In improv the game rock paper scissors is not funny. That’s a bold statement, and I stand by it. I’ve seen it many times in performances. Heck, I’ve done it myself in performances. I’ve even written it into a play or two. And, it’s never gotten a laugh.
So why does it seem like such a good idea?
In theory is the juxtaposition of a childish game being played by adults in important situations should be funny.
Unexpected opposites are funny. Like the fat guy who’s really good at ballet.
But it’s not funny. It’s a block, it’s stalling the action. You remember that whole “yes, and” thing that we got going on, right? Well, how have we got to the point of trying to decide who gets to do something via a childish game? Probably because someone didn’t “yes, and.” They either avoided because they were afraid of doing something, or were being polite, allowing their scene partner do something, or they thought a delay in action would build tension.*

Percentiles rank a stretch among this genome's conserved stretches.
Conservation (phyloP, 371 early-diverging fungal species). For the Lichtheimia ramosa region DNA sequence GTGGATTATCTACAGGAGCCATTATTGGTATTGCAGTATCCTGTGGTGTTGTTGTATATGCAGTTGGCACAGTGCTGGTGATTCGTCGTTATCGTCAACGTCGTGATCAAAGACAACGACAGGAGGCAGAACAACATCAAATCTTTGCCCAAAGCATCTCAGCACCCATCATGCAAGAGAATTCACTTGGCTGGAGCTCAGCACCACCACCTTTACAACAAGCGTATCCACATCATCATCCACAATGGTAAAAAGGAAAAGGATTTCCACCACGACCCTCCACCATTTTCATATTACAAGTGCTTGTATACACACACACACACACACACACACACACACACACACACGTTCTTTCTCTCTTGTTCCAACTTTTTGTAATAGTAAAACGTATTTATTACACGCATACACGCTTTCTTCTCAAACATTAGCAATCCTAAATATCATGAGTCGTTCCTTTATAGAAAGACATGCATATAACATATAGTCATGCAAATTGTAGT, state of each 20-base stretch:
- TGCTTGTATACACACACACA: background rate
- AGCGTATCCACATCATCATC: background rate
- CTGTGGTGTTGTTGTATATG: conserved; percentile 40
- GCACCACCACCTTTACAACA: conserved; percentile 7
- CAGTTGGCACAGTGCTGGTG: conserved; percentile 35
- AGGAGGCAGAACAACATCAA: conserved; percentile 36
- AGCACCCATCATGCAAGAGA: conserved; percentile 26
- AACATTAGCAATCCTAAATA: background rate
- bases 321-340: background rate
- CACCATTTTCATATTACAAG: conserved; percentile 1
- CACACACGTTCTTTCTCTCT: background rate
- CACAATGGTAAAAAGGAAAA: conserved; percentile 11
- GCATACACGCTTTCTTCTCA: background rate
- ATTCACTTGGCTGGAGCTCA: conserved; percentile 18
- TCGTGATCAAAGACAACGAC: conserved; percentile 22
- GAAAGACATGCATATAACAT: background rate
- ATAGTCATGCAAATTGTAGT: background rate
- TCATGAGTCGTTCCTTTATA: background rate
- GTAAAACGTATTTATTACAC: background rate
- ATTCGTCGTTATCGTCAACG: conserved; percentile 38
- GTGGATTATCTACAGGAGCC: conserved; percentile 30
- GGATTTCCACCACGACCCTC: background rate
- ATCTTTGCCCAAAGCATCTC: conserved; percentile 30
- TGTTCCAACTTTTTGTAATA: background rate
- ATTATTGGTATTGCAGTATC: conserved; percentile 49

Either way, what’s now happening is a delay in action. A delay that we’re going to solve with a child’s game.
Best case scenario, we’ve built tension, but the game has limited endings, so the tension can/won’t be released with any sort of surprise leading to laughter.
Some simple comedy equations: Tension + Release = Action (perhaps small laugh) Tension + (Release x Surprise) = Big Laugh.
Comedy isn’t an exact science, but you get the idea.
*Also: Fear or Politeness ≠ Comedy.